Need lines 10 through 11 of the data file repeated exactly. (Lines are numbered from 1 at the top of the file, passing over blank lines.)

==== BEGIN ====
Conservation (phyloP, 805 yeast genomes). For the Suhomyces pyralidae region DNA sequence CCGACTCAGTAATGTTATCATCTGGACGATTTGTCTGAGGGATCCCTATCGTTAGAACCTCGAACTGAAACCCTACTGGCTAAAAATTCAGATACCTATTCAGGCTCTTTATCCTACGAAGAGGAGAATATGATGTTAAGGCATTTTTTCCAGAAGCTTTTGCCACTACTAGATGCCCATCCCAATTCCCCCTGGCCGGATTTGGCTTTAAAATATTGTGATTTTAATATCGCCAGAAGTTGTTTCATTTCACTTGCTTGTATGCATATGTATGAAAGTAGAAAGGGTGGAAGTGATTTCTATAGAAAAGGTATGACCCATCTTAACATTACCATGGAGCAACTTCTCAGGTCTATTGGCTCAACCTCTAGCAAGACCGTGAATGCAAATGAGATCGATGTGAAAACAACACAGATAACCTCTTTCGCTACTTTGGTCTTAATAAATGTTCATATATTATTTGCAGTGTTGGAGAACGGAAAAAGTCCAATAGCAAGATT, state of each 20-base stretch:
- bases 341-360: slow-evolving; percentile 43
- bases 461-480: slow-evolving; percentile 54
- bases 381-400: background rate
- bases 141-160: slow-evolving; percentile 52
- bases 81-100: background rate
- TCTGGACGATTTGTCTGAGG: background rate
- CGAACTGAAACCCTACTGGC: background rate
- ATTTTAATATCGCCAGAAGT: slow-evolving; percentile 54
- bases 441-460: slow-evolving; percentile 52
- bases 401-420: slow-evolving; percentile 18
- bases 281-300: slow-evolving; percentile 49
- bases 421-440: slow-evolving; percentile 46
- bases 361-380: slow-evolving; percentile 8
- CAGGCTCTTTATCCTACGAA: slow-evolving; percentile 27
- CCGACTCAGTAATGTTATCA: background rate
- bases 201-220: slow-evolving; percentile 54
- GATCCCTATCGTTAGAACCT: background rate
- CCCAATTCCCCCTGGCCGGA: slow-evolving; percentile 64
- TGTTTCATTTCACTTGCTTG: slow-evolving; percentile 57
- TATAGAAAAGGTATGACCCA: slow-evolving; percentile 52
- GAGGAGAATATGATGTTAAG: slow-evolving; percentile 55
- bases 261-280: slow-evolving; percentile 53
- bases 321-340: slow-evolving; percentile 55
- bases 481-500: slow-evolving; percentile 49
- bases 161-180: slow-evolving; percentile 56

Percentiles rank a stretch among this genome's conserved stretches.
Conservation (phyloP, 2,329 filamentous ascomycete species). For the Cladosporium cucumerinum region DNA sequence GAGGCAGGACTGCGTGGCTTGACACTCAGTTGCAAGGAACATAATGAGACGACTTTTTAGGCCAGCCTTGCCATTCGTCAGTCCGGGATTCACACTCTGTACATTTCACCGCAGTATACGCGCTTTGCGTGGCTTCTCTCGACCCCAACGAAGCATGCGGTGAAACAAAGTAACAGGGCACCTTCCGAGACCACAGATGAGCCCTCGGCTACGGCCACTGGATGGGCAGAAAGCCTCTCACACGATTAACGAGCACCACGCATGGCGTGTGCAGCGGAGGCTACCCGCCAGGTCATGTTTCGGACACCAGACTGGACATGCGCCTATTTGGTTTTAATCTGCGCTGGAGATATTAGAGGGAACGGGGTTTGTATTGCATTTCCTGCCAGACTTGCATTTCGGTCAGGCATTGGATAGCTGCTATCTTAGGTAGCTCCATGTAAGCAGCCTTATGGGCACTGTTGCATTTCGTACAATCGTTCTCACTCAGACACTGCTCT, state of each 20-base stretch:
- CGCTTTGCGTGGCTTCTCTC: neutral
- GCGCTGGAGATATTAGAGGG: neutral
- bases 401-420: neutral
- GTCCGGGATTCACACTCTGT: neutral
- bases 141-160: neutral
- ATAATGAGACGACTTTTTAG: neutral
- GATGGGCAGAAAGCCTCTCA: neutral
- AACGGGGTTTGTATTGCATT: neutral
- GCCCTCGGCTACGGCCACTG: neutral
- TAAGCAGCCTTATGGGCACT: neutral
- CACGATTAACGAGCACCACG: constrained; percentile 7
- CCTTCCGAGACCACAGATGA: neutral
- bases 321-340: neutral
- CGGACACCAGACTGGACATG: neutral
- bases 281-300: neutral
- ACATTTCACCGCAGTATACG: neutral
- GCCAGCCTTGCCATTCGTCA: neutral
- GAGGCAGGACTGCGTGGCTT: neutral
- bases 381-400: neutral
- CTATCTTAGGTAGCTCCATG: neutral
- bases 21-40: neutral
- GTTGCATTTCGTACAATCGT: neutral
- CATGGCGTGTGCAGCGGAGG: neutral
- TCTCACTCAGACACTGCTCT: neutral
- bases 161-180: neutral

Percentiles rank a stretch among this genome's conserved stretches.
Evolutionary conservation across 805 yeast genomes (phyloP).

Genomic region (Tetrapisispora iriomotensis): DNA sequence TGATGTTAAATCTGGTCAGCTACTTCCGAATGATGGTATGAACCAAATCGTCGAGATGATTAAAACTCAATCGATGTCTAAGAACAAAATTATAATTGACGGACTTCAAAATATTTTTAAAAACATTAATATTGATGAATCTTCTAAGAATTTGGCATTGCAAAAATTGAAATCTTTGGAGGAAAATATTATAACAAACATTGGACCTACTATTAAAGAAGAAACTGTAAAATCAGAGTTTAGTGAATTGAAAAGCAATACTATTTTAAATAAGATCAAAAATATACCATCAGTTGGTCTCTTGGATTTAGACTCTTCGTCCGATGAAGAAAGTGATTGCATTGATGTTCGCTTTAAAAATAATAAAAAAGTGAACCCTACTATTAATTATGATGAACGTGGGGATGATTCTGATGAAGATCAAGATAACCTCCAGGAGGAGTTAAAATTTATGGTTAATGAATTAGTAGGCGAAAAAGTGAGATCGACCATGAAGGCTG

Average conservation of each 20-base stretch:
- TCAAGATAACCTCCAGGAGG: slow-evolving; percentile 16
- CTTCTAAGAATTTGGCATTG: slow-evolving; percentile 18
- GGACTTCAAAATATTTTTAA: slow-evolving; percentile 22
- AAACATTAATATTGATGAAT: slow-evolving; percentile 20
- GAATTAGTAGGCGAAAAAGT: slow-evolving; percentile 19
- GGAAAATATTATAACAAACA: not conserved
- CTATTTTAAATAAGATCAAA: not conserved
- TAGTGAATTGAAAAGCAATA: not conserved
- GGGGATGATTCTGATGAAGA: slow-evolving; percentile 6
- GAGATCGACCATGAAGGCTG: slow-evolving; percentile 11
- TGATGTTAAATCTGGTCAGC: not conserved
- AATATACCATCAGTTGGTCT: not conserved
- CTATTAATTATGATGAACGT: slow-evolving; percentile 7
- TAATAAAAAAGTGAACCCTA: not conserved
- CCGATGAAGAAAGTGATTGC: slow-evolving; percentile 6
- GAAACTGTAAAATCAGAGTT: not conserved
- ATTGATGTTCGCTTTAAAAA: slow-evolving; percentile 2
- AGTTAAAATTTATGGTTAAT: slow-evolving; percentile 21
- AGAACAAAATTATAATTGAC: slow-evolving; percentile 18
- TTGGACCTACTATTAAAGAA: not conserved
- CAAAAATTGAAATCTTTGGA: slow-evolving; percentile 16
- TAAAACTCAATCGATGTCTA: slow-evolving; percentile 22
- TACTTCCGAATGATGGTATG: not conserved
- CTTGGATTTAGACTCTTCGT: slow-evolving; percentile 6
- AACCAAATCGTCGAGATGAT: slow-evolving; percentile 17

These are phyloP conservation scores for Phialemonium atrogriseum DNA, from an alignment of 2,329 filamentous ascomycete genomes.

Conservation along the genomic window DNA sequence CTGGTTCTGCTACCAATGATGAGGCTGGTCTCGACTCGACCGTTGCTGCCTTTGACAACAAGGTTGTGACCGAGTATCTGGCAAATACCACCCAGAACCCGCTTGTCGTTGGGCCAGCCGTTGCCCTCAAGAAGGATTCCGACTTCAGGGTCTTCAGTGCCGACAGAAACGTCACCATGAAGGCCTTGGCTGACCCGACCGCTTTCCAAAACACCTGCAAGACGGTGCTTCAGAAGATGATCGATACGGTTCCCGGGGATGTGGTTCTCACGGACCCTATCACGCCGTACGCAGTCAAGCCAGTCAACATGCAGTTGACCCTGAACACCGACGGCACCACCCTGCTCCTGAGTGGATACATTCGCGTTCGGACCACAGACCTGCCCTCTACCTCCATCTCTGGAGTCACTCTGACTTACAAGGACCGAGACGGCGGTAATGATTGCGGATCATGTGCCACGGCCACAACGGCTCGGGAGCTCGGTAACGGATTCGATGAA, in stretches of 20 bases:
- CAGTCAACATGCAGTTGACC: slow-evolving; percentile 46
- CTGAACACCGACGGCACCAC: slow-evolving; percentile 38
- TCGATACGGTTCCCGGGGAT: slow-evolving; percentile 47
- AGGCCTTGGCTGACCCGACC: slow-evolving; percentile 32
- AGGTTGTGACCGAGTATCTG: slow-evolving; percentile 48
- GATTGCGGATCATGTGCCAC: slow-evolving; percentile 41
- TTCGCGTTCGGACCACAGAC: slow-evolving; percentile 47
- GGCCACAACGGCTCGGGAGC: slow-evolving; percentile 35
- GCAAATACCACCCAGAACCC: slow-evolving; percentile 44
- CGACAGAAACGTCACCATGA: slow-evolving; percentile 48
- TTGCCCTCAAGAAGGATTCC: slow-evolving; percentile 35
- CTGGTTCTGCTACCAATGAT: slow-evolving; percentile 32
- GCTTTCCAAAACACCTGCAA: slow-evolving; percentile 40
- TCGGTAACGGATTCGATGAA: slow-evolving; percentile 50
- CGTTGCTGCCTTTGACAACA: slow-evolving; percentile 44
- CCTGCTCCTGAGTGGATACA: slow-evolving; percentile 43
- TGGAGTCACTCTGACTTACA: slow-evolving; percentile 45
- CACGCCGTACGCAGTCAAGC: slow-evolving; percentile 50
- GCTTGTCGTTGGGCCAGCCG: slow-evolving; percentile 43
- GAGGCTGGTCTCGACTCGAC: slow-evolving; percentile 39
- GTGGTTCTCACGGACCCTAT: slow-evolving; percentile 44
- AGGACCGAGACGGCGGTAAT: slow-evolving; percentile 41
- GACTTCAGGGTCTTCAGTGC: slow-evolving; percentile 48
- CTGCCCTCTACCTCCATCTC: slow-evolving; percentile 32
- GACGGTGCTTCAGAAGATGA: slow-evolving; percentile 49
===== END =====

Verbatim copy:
- bases 441-460: slow-evolving; percentile 52
- bases 401-420: slow-evolving; percentile 18